Developer Pedro Martin and his son David hoped to acquire 120 acres of prime land in Doral by helping fund the landowner’s bankruptcy reorganization plan. But when their plan fell through, they will have to compete with other developers at a public auction to get the site.
U.S. Bankruptcy Judge Robert Mark in Miami on Thursday allowed the site’s largest creditor to hold a bankruptcy auction June 15 to recover some of the $111.8 million owed by debtor Town Center at Doral.
The creditor is the Landmark at Doral Community Development District, which issued bonds during the housing boom to fund the project’s infrastructure.
The failed development northeast of Northwest 107th Avenue and 58th Street was to include 1,109 homes, 230,000 square feet of light industrial space and 188,000 square feet of retail and office space. Town Center developer Elie Berdugo secured site plan approval for the project before he died in 2008, the same year the real estate and financial markets collapsed. Town Center never materialized, and the site was mostly abandoned.
The Martins were ready to bail Town Center out of bankruptcy in exchange for the land. But the district, together with Florida Prime Holdings, which owns the district bonds, persuaded Mark to allow a bankruptcy auction to open up the sale to all potential bidders.
The district will act as the stalking horse bidder with a bid starting at $67.5 million and will have a maximum credit bid of $79 million.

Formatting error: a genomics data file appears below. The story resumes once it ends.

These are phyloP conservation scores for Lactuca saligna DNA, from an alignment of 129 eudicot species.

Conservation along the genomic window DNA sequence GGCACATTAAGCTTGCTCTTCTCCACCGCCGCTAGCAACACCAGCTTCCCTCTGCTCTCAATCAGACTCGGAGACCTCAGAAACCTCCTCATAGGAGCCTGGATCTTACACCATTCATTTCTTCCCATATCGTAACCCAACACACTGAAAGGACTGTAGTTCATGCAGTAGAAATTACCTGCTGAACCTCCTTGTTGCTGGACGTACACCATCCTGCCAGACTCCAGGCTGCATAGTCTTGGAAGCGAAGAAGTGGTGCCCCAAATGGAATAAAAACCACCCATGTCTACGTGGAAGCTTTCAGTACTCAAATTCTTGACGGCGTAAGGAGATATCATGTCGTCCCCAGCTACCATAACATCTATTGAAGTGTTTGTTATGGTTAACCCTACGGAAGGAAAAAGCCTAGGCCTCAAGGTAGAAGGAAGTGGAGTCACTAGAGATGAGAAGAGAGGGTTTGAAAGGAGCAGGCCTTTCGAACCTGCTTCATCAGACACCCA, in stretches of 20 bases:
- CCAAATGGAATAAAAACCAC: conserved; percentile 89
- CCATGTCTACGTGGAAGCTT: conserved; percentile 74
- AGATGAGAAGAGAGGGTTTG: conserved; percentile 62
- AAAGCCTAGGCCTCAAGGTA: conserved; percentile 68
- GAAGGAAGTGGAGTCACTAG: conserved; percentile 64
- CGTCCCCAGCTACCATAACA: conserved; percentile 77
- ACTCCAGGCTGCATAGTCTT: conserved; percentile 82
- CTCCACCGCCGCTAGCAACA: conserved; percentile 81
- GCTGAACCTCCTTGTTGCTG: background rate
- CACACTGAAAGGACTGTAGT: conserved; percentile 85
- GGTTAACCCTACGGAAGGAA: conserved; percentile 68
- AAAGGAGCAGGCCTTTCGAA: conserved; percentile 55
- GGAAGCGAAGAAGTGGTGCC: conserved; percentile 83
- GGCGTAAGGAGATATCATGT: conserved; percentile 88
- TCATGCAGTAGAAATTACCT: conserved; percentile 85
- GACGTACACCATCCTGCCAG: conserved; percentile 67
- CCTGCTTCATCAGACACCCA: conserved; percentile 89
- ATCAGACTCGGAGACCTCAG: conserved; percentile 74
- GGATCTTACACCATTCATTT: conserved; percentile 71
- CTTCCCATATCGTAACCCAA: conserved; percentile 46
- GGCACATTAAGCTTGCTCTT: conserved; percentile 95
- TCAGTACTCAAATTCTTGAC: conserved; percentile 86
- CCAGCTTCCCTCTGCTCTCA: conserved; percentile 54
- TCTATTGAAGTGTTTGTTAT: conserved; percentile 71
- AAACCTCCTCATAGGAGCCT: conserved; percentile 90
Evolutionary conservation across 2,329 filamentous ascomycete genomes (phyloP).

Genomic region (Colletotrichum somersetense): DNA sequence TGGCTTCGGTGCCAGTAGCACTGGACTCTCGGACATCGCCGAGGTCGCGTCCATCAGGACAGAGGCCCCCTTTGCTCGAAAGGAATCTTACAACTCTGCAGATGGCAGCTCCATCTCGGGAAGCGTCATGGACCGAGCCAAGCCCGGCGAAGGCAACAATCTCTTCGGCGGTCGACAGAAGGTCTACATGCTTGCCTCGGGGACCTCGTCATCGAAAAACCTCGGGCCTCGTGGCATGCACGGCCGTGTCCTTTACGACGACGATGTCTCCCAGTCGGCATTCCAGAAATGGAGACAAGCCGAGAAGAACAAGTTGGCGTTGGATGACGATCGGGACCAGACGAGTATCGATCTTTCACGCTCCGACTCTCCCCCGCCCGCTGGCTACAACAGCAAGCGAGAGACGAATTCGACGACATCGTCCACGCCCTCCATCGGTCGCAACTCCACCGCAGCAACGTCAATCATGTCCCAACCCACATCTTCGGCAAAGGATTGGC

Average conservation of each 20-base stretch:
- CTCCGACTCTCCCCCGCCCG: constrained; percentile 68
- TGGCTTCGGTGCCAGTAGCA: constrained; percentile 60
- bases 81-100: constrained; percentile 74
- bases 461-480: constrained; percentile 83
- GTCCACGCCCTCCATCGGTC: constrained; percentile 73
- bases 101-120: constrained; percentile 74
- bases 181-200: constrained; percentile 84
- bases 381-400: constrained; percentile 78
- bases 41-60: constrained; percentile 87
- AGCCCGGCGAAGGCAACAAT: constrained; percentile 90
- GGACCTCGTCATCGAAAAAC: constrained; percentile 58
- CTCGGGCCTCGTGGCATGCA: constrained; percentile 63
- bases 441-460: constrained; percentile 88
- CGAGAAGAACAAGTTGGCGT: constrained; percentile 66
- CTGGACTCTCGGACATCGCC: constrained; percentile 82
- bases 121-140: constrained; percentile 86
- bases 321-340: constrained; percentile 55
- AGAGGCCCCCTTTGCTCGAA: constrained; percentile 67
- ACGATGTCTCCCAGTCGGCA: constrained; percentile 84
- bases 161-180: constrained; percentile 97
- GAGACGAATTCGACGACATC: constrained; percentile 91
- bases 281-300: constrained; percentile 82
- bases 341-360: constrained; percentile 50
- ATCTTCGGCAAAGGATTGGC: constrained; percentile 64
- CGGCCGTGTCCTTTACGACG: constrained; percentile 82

The auction will be held at the office of Arnstein & Lehr attorney Phillip Hudson III at 200 S. Biscayne Blvd., Suite 3600, Miami. He represents Florida Prime Holdings.
Pedro Martin’s Terra Landmark agreed to help pay Bilzin, Sumberg, Baena, Price & Axelrod attorney Mindy Mora’s fees on behalf of Town Center to fight off the district in court. But faced with some challenges, Terra agreed to the district’s auction in exchange for some benefits.
One of the challenges Terra faced was an accusation that the Martins failed to disclose a success fee they would pay a Town Center representative if Terra took control of the land. The deal between Town Center and Terra became the center of a motion to dismiss the case or convert it to Chapter 7 liquidation. But that won’t happen now. Town Center and Terra “looked at their position and approached us about six weeks ago to have a discussion that resulted in an agreement,” Hudson said after Thursday’s court hearing.
Terra will be allowed to participate in the auction and receive up to $500,000 from the district to cover administrative expenses that Terra funded on behalf of Town Center during the bankruptcy litigation, according to court documents. The district also agreed to withdraw its motion to convert the case to Chapter 7.
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